Devin Robinson’s rise from fringe top 100 to a five-star prospect nationally was one of the top recruiting stories of the spring and summer.
Now, the Christchurch School (Va.) senior forward is ready to begin the next step of his recruitment as he takes official visits to his finalists.
Indiana is third on his schedule, but the Hoosiers will have Robinson on campus for Hoosier Hysteria the weekend of Oct. 4, which is an ideal weekend to showcase the program.
“I think it was a good strategy by Indiana to get him (on the visit) where he can see what practice looks like and get a feel for the kind of excitement there is for Indiana basketball,” Christchurch coach Ben Thompson told Inside the Hall. “I’m pretty sure it was strategic on their part.”
Getting to a list of five schools was a process that Robinson and his family took seriously, as he’d amassed more than 20 scholarship offers by the end of summer.
Tony Squire, the director of the Richmond-based Squires basketball program, told Inside the Hall earlier this month that Robinson’s mom, Kim, kept a detailed list of the schools that watched her son closest during the three July evaluation periods.
Thompson believes that the programs who built the best relationships with Robinson and his family ultimately ended up on his list of finalists.
Besides Indiana, Robinson is also considering Connecticut, Florida, Notre Dame and Oklahoma State.
“Probably one of the biggest things is the relationships they’ve built with the coaches and which schools have made Devin a priority,” Thompson said. “I think relationships and the schools that really invested time into watching Devin’s development throughout the process with the Squires and the AAU circuit. I think they got good advice from Tony Squire and his group as far as schools that they thought Devin could fit in (at). I think all of that was combined into a thought process of where they got to right now.”
Thompson, who first met Robinson in the spring of 2012 as his family was considering a reclassification from the 2013 class to 2014 and a transfer from Manchester High School to Christchurch, said the family has a pretty good idea what it will look for during campus visits.
“What the campus looks like and what it feels like is going to be important. Devin is looking for a good relationship with the people who are going to be coaching him,” he said. “I think he wants to get a feel for what his potential teammates may look like and how they interact. He’s a team player, and he’s talked about being around people who are good people and teammates who are going to be good teammates where he feels like he has a good feel or good bond or he can develop some good chemistry with.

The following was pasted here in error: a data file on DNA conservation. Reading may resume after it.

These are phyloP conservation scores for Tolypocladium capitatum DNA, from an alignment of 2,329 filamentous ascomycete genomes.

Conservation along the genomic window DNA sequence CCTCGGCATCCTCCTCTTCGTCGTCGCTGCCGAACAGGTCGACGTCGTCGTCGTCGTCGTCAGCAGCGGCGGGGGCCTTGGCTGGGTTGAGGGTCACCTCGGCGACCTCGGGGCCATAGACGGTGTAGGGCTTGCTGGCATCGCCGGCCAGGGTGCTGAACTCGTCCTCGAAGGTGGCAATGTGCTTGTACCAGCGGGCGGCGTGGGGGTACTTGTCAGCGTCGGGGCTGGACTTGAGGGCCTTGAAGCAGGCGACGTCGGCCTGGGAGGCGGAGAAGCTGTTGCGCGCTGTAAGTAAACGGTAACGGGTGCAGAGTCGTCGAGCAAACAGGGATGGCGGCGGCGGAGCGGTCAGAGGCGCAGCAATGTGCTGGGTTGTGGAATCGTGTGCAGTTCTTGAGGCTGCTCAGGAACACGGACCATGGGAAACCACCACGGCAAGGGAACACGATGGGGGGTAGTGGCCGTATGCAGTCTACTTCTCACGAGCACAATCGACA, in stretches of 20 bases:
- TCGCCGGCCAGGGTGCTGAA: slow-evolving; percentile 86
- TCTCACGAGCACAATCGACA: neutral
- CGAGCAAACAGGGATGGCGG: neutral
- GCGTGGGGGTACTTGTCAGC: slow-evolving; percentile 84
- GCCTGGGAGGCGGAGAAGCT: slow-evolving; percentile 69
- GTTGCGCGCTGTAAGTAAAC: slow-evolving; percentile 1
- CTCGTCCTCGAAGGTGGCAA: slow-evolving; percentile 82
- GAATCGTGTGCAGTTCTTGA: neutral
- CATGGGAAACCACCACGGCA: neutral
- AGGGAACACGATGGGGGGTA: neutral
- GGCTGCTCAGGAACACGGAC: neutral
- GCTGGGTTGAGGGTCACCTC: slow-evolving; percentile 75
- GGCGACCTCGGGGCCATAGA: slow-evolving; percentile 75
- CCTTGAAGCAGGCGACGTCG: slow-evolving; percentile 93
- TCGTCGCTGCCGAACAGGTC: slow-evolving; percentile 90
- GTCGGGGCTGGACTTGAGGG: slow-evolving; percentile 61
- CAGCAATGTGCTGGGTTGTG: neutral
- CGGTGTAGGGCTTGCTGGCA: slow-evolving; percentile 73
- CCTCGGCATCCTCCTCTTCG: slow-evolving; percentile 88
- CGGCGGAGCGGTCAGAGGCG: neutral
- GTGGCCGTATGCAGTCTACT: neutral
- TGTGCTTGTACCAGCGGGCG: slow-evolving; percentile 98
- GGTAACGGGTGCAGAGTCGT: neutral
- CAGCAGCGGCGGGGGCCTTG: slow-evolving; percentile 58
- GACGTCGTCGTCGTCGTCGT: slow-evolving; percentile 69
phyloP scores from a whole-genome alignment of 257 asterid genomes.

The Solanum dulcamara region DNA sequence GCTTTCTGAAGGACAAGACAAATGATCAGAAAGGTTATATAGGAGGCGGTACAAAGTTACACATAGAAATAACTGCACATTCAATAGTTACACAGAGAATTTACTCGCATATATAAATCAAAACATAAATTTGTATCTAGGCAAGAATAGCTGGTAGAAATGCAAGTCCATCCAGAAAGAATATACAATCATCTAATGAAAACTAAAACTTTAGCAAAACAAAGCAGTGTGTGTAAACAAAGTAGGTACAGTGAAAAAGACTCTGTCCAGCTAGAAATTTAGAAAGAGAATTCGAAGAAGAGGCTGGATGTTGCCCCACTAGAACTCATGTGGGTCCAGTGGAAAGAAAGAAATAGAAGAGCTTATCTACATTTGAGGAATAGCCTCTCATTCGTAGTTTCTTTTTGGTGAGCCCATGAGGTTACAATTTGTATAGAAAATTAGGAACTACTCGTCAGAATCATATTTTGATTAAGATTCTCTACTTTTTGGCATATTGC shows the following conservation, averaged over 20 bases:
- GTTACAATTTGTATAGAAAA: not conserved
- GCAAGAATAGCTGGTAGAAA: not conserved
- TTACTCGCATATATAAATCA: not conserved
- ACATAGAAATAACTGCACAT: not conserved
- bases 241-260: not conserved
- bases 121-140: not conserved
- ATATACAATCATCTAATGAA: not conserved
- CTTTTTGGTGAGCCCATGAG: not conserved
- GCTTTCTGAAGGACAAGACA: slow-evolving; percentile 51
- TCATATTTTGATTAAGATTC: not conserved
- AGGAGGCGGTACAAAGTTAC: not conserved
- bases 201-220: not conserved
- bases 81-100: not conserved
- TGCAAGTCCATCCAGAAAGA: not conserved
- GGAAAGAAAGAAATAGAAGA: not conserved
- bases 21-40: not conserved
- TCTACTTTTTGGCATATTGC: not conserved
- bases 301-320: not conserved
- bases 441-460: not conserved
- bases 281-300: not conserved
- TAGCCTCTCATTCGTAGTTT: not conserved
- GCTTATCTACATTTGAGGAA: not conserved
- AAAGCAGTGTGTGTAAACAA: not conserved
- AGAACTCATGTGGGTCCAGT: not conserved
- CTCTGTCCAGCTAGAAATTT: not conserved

“What kind of atmosphere is there, what kind of support is there for the program. I think all of that is going to play a big role in what he’s looking for when he gets to campus.”
Like Squire, Thompson was complimentary of Indiana’s recruiting approach with Robinson, who he calls a “funny, well-mannered and just a real natural kid.”
“Coach (Tom) Crean and (assistant) coach (Kenny) Johnson have been in regular contact with the family, including Devin and his parents,” Thompson said. “I think they’ve been pretty aggressive in their approach as far as getting in Devin’s ear and making him feel like he’s a priority there. Coach Crean and coach Johnson are very active with the family.”
Robinson’s versatility and ball skills at 6-foot-8 and 170 pounds allows him to play a variety of positions, but he may ultimately project best at the three in college.
In June, Robinson told Inside the Hall that he grew three inches over the past year.
“A lot of people compare him to a younger Jeremy Lamb. He’s one person that comes to mind,” Thompson said. “He tries to model his game after Tracy McGrady a lot, too. I think he watches a lot of video of Jeremy Lamb, Tracy McGrady and guys that are built similarly to him. I think he’s got the shooting ability to play out on the wing and be a three-man.
“And I think he does a good enough job mixing it up to be a four-man because he rebounds very well for his position. He’s a great shot blocker and weak side defender. He does a good job of getting his hands on the ball, blocking shots and contesting shots with his length.”
(Photo credit: Kelly Kline/Under Armour)